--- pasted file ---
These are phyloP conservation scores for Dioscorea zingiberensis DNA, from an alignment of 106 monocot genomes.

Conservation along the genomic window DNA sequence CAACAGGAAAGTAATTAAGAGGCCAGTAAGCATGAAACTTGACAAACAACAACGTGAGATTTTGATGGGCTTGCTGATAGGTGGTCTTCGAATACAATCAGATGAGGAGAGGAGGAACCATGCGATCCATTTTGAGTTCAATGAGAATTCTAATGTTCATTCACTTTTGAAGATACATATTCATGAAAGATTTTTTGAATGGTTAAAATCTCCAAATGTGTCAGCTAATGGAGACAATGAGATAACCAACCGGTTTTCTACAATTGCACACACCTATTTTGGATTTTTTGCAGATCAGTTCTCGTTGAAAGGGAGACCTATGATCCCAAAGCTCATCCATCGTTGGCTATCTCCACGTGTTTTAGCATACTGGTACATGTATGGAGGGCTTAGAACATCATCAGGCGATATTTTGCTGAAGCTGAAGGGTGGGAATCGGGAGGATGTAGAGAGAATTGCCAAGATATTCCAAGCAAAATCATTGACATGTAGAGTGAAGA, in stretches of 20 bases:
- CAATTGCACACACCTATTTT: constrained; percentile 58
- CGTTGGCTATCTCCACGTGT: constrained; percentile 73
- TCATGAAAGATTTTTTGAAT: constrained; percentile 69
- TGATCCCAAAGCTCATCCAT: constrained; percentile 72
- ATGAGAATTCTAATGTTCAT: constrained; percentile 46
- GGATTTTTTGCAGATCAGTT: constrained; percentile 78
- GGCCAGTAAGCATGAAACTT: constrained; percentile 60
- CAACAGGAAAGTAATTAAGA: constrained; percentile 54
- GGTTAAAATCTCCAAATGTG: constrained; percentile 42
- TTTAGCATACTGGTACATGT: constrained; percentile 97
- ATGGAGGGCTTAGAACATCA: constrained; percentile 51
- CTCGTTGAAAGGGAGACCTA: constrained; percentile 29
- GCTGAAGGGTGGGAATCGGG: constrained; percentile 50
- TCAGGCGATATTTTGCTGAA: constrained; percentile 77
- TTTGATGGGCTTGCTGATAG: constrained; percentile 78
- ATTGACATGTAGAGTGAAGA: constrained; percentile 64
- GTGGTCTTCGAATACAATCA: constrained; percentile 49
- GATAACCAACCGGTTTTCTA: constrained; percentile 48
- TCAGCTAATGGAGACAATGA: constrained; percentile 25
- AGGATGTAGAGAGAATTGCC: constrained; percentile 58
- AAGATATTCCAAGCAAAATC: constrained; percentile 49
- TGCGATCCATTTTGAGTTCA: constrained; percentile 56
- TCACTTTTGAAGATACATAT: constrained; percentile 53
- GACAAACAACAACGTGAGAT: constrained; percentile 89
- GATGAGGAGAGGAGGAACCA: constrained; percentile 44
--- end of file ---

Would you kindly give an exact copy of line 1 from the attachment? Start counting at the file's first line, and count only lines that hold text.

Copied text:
These are phyloP conservation scores for Dioscorea zingiberensis DNA, from an alignment of 106 monocot genomes.